Monckton said that the new world government outlined in the treaty would be handed powers to “tax the American economy to the extent of two percent GDP, to impose a further tax of two percent on every financial transaction… and to close down effectively the economies of the west, transfer your jobs to third world countries.”

As the leak of the Danish text outlined, such taxes, earmarked as “climate financing,” will go straight into the coffers of the IMF and the World Bank. These funds will be used to bankroll the imposition of global governance that UN Secretary General Ban Ki-moon promised would be achieved at Copenhagen.

According to the latest news out of Copenhagen, the taxes that were included in the initial text are still in the final agreement which is set to be passed later today or in the early hours of Saturday morning.

The Sydney Morning Herald reports that the final text “proposes a range of innovative mechanisms for raising the money, ranging from a tax on air and sea transports fuels to a tax on financial transfers.”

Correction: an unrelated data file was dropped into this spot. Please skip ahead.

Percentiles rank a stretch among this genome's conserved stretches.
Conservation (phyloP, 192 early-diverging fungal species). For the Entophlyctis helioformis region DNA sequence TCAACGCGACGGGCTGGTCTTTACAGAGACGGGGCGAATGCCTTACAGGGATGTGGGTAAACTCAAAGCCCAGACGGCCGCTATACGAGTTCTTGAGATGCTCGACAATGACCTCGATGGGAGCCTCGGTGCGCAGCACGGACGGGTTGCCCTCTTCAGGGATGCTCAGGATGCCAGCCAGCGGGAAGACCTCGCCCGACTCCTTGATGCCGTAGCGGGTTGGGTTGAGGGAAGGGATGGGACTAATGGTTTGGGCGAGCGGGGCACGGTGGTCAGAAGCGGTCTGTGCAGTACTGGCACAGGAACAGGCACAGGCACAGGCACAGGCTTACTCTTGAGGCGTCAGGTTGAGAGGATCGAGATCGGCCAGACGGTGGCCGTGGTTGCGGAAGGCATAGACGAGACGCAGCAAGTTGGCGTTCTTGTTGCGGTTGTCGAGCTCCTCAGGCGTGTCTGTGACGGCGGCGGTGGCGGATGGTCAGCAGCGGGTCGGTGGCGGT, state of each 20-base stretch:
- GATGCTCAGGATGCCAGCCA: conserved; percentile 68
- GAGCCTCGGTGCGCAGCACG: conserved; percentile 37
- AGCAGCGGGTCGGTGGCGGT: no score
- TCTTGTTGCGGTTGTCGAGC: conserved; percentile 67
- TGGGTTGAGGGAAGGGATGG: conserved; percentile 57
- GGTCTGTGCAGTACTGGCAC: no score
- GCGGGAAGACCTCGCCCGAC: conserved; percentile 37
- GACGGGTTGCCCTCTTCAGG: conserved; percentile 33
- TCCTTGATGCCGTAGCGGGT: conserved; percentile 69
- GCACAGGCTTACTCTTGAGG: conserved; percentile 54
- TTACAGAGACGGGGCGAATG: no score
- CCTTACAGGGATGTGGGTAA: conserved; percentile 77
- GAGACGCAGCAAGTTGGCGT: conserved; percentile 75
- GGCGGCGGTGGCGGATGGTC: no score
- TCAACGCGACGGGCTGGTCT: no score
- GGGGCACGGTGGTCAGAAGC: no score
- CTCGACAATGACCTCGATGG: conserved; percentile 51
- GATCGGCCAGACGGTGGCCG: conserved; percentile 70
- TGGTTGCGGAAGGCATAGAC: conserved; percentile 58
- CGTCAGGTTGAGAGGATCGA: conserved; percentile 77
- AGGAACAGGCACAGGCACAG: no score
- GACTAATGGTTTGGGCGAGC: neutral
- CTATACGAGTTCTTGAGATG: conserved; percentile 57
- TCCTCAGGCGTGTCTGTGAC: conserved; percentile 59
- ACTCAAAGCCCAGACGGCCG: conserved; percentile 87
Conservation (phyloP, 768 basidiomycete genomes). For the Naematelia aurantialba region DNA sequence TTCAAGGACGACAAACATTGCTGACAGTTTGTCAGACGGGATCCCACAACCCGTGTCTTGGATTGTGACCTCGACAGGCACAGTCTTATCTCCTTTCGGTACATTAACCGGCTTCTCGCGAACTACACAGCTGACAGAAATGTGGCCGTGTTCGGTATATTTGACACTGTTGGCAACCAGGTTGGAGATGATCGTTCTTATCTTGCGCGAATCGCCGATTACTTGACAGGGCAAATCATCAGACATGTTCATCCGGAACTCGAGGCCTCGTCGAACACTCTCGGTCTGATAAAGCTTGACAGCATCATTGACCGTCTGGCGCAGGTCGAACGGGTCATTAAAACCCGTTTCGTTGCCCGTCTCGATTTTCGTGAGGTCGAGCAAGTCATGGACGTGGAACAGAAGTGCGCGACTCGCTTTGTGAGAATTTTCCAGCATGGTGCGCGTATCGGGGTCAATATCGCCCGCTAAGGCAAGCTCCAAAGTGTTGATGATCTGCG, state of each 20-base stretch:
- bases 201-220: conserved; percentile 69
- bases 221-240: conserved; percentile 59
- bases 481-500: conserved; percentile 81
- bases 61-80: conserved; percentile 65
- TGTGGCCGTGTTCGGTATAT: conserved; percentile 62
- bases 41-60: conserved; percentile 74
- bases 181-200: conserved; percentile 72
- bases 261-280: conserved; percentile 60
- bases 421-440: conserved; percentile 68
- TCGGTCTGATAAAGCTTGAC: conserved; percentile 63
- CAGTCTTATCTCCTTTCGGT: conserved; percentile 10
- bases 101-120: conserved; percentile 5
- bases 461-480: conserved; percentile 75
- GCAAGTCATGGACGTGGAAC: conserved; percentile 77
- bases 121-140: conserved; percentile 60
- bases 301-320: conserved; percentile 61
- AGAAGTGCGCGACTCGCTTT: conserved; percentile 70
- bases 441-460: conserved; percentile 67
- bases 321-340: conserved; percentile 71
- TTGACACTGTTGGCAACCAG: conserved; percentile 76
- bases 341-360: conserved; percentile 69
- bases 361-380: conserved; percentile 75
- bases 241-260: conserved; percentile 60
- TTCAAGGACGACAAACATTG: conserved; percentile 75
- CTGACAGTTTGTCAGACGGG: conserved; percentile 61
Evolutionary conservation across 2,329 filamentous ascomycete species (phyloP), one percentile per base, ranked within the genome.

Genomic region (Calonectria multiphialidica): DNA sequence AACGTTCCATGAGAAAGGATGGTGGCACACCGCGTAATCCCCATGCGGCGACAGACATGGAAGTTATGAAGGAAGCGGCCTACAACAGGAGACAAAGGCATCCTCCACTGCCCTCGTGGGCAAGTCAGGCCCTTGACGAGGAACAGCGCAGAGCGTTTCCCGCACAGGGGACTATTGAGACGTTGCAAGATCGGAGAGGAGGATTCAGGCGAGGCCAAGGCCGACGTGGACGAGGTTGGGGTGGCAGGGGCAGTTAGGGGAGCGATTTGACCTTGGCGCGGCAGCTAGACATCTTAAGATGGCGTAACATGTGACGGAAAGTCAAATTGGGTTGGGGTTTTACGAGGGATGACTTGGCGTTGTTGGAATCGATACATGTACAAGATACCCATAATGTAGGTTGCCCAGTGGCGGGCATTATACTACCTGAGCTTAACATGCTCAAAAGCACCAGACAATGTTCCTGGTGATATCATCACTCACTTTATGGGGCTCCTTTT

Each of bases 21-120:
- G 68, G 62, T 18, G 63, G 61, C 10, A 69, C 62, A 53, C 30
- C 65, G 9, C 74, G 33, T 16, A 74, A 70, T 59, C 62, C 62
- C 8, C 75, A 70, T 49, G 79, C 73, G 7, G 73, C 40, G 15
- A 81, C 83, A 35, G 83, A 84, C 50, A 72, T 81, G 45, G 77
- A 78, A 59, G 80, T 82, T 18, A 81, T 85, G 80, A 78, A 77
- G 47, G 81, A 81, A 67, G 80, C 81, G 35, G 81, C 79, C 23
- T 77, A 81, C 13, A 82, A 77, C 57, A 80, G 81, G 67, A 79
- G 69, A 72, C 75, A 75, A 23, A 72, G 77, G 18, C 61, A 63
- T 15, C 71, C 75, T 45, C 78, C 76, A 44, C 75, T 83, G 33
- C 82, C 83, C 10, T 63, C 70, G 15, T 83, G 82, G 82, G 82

This would form part of an initial commitment of $US10 billion a year from 2010 to 2012, climbing to $US50 billion annually by 2015 and $US100 billion by 2020, although these figures will inevitably increase if the UN ramps up its climate fearmongering as it has done at each successive climate conference since the Rio Earth Summit in 1992.

The treaty outlines:

“Penalties or fines for non-compliance” in developed countries, and the creation of an international police force to “enforce its will by imposing unlimited financial penalties on any countries whose performance under this treaty they don’t like,” Monckton told the Alex Jones Show, saying that it amounted to a total global government takeover on an “unimaginable scale.”